The late comedian Bill Hicks once inferred that a stand-up’s job is to say “hold on just a second” as a consensus forms.
It could be argued that the same is true for journalists – in particular those that find themselves writing about any subject in pop culture’s space. This is especially tricky when it comes to videogames; a lot of the writers in the games industry are avowed fans of the medium and it’s as easy for them to become swept away on a wave of hype as their audience. This is entirely understandable; this is one the few mediums left that has the ability to wow its audience on a rather consistent basis.
For proof of this, look no further than yesterday’s reveal trailer for the Nintendo Switch console. With just three or so minutes of footage of what admittedly looks like a genuinely revolutionary piece of tech, Nintendo set social media alight and tongues wagging. It wouldn’t be understating things to say that the Nintendo faithful were foaming at the mouth at the prospect of the new console and they were joined in their fervour in no small part by the majority of the gaming media.
Clock an eye in the direction of the Twitter feed, Facebook group or YouTube channel of any major gaming outlet and it’s likely you’ll see something approaching awe for Nintendo’s newest console. Articles have been posted digging into every aspect contained in the trailer, from the snazzy, detachable controllers, to the sleek docking devices to the notion that Nintendo has found that happy medium between handheld and home consoles.
If you missed it and want to know what all the fuss is about, check out the video below:
You have to hand it to Nintendo: the Switch trailer is a slick piece of business. Compare that brief glimpse of Nintendo’s latest console to the reveals of the PS4 and the Xbox One.
Instead of a lengthy press conference in some austere venue, accompanied with on-stage input from developers and creators, Nintendo has basically released a music video featuring a collection of young, achingly hip individuals enjoying the hell out of its new console. It’s very similar in its length and its direction to the video Rockstar Games released for GTA Online; instead of lengthy exposition, prospective buyers were just given the facts.
Or were they? In the 24 hours since it dropped, several pieces of information have surfaced concerning the Switch’s reveal trailer.
For a start, both 2K and Bethesda – whose games featured quite prominently in the video – have gone on record stating that at this stage that the titles shown off in Nintendo’s trailer (NBA 2K and Skyrim respectively) aren’t confirmed for the Switch.
“We’re happy to have had the opportunity to collaborate with Nintendo on the video,” a Bethesda spokesperson told Eurogamer. “While we are not confirming any specific titles at this time, we are pleased to announce our partnership with Nintendo and support of the Switch. We look forward to revealing specific games and details in the future.”
Now, this doesn’t mean the games shown off in the video won’t land in on the Switch. But it seems a little odd that neither publisher will confirm this is the case. Yes, yes, everyone knows that NDA’s and timing are crucial to marketing strategies in the gaming industry, but still, why won’t the publishers behind two games that are centre-pieces in Nintendo’s latest marketing blast say whether those titles will be on the new platform.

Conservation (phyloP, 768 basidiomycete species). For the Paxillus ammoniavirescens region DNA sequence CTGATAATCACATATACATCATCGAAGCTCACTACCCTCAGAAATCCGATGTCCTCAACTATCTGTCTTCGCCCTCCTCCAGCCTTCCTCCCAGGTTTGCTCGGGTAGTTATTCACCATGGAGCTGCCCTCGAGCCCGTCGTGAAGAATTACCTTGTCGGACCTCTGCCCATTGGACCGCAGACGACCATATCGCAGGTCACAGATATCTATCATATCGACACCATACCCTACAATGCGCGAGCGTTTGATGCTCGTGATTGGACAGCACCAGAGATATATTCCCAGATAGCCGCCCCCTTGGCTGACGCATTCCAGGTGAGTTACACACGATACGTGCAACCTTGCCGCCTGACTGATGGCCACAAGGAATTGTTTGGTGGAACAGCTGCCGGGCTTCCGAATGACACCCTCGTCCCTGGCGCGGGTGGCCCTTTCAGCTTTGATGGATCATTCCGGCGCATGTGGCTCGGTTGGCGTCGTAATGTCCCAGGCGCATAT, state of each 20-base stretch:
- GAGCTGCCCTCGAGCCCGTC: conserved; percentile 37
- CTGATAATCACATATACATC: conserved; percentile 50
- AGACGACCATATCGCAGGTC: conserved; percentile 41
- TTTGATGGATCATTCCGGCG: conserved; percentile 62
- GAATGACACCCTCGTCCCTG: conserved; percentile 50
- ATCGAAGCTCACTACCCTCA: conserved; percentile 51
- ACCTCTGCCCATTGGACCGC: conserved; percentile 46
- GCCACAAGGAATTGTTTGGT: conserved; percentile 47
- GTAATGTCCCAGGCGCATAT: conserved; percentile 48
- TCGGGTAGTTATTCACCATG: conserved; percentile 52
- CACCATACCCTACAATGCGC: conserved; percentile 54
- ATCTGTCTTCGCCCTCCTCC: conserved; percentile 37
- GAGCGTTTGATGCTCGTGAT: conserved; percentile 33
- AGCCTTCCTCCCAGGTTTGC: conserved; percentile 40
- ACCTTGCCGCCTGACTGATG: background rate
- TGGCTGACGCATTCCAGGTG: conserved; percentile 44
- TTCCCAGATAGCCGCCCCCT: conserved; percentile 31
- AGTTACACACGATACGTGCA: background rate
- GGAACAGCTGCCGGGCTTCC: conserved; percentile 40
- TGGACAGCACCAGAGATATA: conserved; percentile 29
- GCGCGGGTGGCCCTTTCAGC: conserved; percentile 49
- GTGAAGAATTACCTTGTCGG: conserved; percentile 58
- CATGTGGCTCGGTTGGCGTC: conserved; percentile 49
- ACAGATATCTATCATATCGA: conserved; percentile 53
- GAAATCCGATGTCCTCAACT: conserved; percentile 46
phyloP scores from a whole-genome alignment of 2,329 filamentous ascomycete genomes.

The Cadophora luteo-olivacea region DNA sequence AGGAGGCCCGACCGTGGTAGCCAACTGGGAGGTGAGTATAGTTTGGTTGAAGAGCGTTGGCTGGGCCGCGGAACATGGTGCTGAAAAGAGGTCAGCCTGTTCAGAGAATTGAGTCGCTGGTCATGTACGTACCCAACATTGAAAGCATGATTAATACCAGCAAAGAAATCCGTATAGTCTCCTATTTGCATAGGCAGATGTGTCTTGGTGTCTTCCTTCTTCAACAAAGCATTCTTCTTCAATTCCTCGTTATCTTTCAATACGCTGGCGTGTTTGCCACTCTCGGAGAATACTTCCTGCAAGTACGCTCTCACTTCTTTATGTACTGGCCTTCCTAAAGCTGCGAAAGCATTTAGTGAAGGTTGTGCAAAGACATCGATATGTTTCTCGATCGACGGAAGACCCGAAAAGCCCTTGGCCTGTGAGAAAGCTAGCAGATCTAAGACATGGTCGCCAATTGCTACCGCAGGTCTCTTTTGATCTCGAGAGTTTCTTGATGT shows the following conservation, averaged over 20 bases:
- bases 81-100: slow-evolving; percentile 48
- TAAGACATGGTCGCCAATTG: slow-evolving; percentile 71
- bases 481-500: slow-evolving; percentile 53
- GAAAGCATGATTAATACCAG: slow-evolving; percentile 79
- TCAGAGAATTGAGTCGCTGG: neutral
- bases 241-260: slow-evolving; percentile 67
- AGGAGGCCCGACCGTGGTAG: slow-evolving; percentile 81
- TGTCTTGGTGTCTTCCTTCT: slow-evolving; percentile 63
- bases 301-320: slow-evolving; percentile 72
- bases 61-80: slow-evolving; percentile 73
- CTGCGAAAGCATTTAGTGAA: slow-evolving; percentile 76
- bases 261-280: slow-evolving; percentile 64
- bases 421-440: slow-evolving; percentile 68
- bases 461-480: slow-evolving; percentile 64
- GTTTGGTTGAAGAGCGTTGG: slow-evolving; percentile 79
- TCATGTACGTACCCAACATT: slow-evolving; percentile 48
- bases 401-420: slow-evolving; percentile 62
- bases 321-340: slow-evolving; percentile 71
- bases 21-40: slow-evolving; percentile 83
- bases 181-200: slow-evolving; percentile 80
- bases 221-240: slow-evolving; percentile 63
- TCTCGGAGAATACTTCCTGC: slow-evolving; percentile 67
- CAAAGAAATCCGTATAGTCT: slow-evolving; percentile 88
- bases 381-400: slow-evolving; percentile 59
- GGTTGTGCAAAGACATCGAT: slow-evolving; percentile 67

Second, Nintendo has ducked any questions concerning the specs and functionality of its new console. VG247 has run a story in which Wall Street Journal reporter Takashi Mochizuki has tweeted out Nintendo’s reticence to reveal any information including whether or not the console can run smartphone games, whether it’s region-locked and what its launch line-up will look like.
In fairness, Nintendo has vaguely answered the latter question; in a press release sent out yesterday the platform holder announced an impressive list of developers and publishers who had titles in the pipeline for the Switch including Activision, Bandai Namco, Capcom, From Software, EA, Sega, Ubisoft and yes, Bethesda and Take Two (the parent company of 2K). Furthermore, thanks to NVIDIA spilling the beans, we know the Switch will be using a custom Tegra chip.
But there are a ton of unanswered questions about the Switch. Is it a touchscreen device? What is its battery life like? Is it 4K-compliant? Is it backwards compatible? What are its specs? Before we even get into price and whether it’ll be available in South Africa, does it do anything other than allow users to play games? Does it have a browser? Will consumers be able to use apps on it? If the last generation taught us one thing it’s that consoles need to be able to be more than gaming platforms if they hope to compete in today’s one-size-fits-all tech market.
None of this seems to matter to the faithful at the moment. Neither does the fact that Nintendo’s share price dipped around 5 per cent after the Switch announcement video went out – much in the same way it did after the Wii U’s reveal at E3 in 2012. I remember being at the E3 expo that year and the Nintendo fans in attendance – both those who were fellow hacks and those who weren’t – were convinced that Nintendo’s keynote reveal had knocked it out of the park. Four years later, here we are, and the Wii U has – to put it charitably – failed to impress.
Now, there may be those who could – quite reasonably – say that it’s a little churlish to be this persnickety about the Switch after seeing less than four minutes of footage of it. I’d argue that, conversely, it’s a little early to declare this console will revolutionise gaming after seeing… well, less than four minutes of footage of it.
Understand: I’m not knocking the Nintendo Switch – far from it. It’s my hope and fervent prayer that all we saw in yesterday’s trailer arrives exactly as promised.
This is just me saying “hold on a second” as the hype machine rolls into overdrive.